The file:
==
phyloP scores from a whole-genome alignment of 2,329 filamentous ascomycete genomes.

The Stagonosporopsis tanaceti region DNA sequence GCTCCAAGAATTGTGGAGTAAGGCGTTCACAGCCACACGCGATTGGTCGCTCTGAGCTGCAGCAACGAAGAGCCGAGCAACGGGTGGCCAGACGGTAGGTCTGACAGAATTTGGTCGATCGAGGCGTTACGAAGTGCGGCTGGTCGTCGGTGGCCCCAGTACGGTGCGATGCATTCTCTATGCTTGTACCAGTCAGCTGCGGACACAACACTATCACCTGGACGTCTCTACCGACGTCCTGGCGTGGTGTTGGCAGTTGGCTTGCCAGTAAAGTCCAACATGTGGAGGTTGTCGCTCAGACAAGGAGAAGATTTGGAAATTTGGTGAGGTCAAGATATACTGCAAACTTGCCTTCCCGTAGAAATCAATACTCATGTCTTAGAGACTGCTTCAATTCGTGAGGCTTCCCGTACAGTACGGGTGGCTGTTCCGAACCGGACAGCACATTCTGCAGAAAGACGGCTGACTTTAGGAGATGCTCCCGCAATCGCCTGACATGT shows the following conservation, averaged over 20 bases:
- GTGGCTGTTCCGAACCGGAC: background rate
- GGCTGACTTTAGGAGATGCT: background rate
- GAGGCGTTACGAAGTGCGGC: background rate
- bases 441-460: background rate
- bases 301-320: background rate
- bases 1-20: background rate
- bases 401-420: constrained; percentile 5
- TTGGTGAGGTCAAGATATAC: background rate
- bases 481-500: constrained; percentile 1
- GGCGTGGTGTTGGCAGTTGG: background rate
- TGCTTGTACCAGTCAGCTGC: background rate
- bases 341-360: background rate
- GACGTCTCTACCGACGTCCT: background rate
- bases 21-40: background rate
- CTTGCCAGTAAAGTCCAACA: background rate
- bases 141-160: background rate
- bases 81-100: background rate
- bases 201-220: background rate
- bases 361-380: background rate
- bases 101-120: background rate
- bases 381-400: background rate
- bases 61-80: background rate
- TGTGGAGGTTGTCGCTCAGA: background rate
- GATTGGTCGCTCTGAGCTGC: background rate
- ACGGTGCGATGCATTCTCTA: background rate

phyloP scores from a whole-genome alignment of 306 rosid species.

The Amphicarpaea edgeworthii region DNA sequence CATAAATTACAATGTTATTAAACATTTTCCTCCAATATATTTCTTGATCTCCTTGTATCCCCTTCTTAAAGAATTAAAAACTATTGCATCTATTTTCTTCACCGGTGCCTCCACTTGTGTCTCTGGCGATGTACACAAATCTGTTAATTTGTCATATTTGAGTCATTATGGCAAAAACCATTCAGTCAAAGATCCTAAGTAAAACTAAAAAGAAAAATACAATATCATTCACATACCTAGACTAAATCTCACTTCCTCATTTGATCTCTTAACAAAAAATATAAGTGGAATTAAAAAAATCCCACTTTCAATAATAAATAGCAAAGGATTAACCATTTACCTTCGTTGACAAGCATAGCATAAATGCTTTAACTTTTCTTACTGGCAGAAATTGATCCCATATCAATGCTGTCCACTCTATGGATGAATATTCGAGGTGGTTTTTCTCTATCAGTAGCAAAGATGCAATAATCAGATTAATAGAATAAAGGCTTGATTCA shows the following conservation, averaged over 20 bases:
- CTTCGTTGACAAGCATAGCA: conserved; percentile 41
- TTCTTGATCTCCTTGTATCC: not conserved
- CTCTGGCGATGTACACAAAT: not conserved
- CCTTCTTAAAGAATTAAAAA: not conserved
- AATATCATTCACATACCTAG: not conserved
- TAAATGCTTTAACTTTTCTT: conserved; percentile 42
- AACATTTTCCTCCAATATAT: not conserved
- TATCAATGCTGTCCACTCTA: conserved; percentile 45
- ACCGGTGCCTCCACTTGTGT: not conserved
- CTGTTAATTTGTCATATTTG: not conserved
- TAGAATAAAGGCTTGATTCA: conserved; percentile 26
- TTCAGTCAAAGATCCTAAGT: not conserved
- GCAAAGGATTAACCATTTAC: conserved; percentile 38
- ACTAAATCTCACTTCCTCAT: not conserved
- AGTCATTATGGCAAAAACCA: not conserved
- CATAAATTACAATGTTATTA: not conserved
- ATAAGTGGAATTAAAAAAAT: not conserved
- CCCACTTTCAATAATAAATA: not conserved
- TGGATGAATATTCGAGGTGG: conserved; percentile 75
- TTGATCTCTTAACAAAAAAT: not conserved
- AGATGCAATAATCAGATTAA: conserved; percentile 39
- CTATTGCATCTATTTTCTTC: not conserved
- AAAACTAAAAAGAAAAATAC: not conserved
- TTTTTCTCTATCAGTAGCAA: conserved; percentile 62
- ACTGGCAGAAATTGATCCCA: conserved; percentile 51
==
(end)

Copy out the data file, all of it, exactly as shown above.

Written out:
phyloP scores from a whole-genome alignment of 2,329 filamentous ascomycete genomes.

The Stagonosporopsis tanaceti region DNA sequence GCTCCAAGAATTGTGGAGTAAGGCGTTCACAGCCACACGCGATTGGTCGCTCTGAGCTGCAGCAACGAAGAGCCGAGCAACGGGTGGCCAGACGGTAGGTCTGACAGAATTTGGTCGATCGAGGCGTTACGAAGTGCGGCTGGTCGTCGGTGGCCCCAGTACGGTGCGATGCATTCTCTATGCTTGTACCAGTCAGCTGCGGACACAACACTATCACCTGGACGTCTCTACCGACGTCCTGGCGTGGTGTTGGCAGTTGGCTTGCCAGTAAAGTCCAACATGTGGAGGTTGTCGCTCAGACAAGGAGAAGATTTGGAAATTTGGTGAGGTCAAGATATACTGCAAACTTGCCTTCCCGTAGAAATCAATACTCATGTCTTAGAGACTGCTTCAATTCGTGAGGCTTCCCGTACAGTACGGGTGGCTGTTCCGAACCGGACAGCACATTCTGCAGAAAGACGGCTGACTTTAGGAGATGCTCCCGCAATCGCCTGACATGT shows the following conservation, averaged over 20 bases:
- GTGGCTGTTCCGAACCGGAC: background rate
- GGCTGACTTTAGGAGATGCT: background rate
- GAGGCGTTACGAAGTGCGGC: background rate
- bases 441-460: background rate
- bases 301-320: background rate
- bases 1-20: background rate
- bases 401-420: constrained; percentile 5
- TTGGTGAGGTCAAGATATAC: background rate
- bases 481-500: constrained; percentile 1
- GGCGTGGTGTTGGCAGTTGG: background rate
- TGCTTGTACCAGTCAGCTGC: background rate
- bases 341-360: background rate
- GACGTCTCTACCGACGTCCT: background rate
- bases 21-40: background rate
- CTTGCCAGTAAAGTCCAACA: background rate
- bases 141-160: background rate
- bases 81-100: background rate
- bases 201-220: background rate
- bases 361-380: background rate
- bases 101-120: background rate
- bases 381-400: background rate
- bases 61-80: background rate
- TGTGGAGGTTGTCGCTCAGA: background rate
- GATTGGTCGCTCTGAGCTGC: background rate
- ACGGTGCGATGCATTCTCTA: background rate

phyloP scores from a whole-genome alignment of 306 rosid species.

The Amphicarpaea edgeworthii region DNA sequence CATAAATTACAATGTTATTAAACATTTTCCTCCAATATATTTCTTGATCTCCTTGTATCCCCTTCTTAAAGAATTAAAAACTATTGCATCTATTTTCTTCACCGGTGCCTCCACTTGTGTCTCTGGCGATGTACACAAATCTGTTAATTTGTCATATTTGAGTCATTATGGCAAAAACCATTCAGTCAAAGATCCTAAGTAAAACTAAAAAGAAAAATACAATATCATTCACATACCTAGACTAAATCTCACTTCCTCATTTGATCTCTTAACAAAAAATATAAGTGGAATTAAAAAAATCCCACTTTCAATAATAAATAGCAAAGGATTAACCATTTACCTTCGTTGACAAGCATAGCATAAATGCTTTAACTTTTCTTACTGGCAGAAATTGATCCCATATCAATGCTGTCCACTCTATGGATGAATATTCGAGGTGGTTTTTCTCTATCAGTAGCAAAGATGCAATAATCAGATTAATAGAATAAAGGCTTGATTCA shows the following conservation, averaged over 20 bases:
- CTTCGTTGACAAGCATAGCA: conserved; percentile 41
- TTCTTGATCTCCTTGTATCC: not conserved
- CTCTGGCGATGTACACAAAT: not conserved
- CCTTCTTAAAGAATTAAAAA: not conserved
- AATATCATTCACATACCTAG: not conserved
- TAAATGCTTTAACTTTTCTT: conserved; percentile 42
- AACATTTTCCTCCAATATAT: not conserved
- TATCAATGCTGTCCACTCTA: conserved; percentile 45
- ACCGGTGCCTCCACTTGTGT: not conserved
- CTGTTAATTTGTCATATTTG: not conserved
- TAGAATAAAGGCTTGATTCA: conserved; percentile 26
- TTCAGTCAAAGATCCTAAGT: not conserved
- GCAAAGGATTAACCATTTAC: conserved; percentile 38
- ACTAAATCTCACTTCCTCAT: not conserved
- AGTCATTATGGCAAAAACCA: not conserved
- CATAAATTACAATGTTATTA: not conserved
- ATAAGTGGAATTAAAAAAAT: not conserved
- CCCACTTTCAATAATAAATA: not conserved
- TGGATGAATATTCGAGGTGG: conserved; percentile 75
- TTGATCTCTTAACAAAAAAT: not conserved
- AGATGCAATAATCAGATTAA: conserved; percentile 39
- CTATTGCATCTATTTTCTTC: not conserved
- AAAACTAAAAAGAAAAATAC: not conserved
- TTTTTCTCTATCAGTAGCAA: conserved; percentile 62
- ACTGGCAGAAATTGATCCCA: conserved; percentile 51